Harry Potter Books, Movies, and Games and When to Try Them
Like so many families, we waited impatiently in line for every new release and fell asleep many nights with a dog-eared volume on our chests. My son once convinced me that a Hogwarts-style English trifle was what would complete our Christmas dinner. We've discussed, at length, the flavors of Earwax, Sausage, and Rotten Egg when we discovered Bertie Bott's Every Flavor Beans -- before trying them just once more. We laughed at Ron, we cried with Harry, and, dare I admit it, we even pretended to speak Parseltongue.
And then a new spell was cast. I'll never forget the look of disappointment and sadness on my husband's face when our son proudly boasted that he could read the last book in the series, Harry Potter and the Deathly Hallows, all by himself. It was the end of an era. My son was maturing, but would he be able to handle the decidedly mature themes of the final book?
Thank goodness for the two-part movie finale, the first of which premieres Nov. 19, 2010. For families with older kids, this film will keep the magic alive a little longer. But by the looks of the trailer, this one will be intense -- and fully deserving of its PG-13 rating.
I think my kid is old enough to see it, but it's not for very young Harry Potter fans. One of the delights of discovering Harry Potter is that you see him grow up. But along with that, the subject matter of the books and movies get scarier, the villains viler, and beloved characters die.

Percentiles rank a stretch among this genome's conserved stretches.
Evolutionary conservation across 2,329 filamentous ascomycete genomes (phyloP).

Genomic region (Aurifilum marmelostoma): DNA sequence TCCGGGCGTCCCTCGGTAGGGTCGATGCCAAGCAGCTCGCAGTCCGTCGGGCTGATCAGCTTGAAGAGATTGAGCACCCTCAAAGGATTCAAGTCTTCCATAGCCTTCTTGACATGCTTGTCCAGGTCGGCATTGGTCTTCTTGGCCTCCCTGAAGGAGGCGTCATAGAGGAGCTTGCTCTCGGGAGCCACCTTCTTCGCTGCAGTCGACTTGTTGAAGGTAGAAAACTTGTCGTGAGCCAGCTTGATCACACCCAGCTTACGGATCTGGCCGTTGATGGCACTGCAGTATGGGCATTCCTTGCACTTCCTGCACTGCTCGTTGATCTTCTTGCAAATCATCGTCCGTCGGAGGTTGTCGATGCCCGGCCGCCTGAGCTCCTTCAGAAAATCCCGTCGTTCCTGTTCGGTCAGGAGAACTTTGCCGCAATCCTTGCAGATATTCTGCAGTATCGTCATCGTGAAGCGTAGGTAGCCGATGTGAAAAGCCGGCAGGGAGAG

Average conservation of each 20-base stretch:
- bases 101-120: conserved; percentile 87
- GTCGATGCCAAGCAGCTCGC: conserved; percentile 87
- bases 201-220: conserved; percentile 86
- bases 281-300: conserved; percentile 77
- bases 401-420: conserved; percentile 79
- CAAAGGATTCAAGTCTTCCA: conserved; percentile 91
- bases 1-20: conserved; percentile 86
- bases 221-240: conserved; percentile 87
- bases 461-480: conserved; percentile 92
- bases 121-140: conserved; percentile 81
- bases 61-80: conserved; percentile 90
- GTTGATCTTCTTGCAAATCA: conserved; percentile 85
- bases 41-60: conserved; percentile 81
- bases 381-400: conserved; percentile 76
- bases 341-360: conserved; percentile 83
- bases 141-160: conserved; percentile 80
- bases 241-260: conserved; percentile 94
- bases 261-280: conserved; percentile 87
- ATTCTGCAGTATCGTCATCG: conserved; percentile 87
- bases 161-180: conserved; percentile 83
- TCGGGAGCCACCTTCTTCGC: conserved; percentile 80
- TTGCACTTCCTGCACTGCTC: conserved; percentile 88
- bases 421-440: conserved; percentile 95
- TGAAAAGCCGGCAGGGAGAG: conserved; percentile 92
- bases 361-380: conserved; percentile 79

If your family is just getting into this magical world, here's a quick age-by-age guide for enjoying Harry Potter with your kids. Keep in mind that all kids are different, so assess your child's ability to handle frights and peril before you see the movies or read the books.
7-8: Kids can start to read alone and enjoy the early movies and video games.
Read alone: Harry Potter and the Sorcerer's Stone, Harry Potter and the Chamber of Secrets
Watch: Harry Potter and the Sorcerer's Stone, Harry Potter and the Chamber of Secrets
Play: Harry Potter and the Sorcerer's Stone, Harry Potter: Quidditch World Cup, LEGO Harry Potter: Years 1-4
9-10: For the first time, the movies become really dark.
Read: Harry Potter and the Prisoner of Azkaban, Harry Potter and the Goblet of Fire
Watch: Harry Potter and the Prisoner of Azkaban, Harry Potter and the Goblet of Fire
Play: Harry Potter and the Prisoner of Azkaban, Harry Potter and the Goblet of Fire
10-11: Beloved characters die, and the movies get even scarier (you might wait until 12+).
Read: Harry Potter and the Order of the Phoenix, Harry Potter and the Half-Blood Prince
Play: Harry Potter and the Order of the Phoenix
11-12: Your kids can handle everything J.K. Rowling sends their way.
Read: Harry Potter and the Deathly Hallows
Watch: Harry Potter and the Goblet of Fire, Harry Potter and the Order of the Phoenix, Harry Potter and the Half-Blood Prince, Harry Potter and the Deathly Hallows
Play: Harry Potter: Spells
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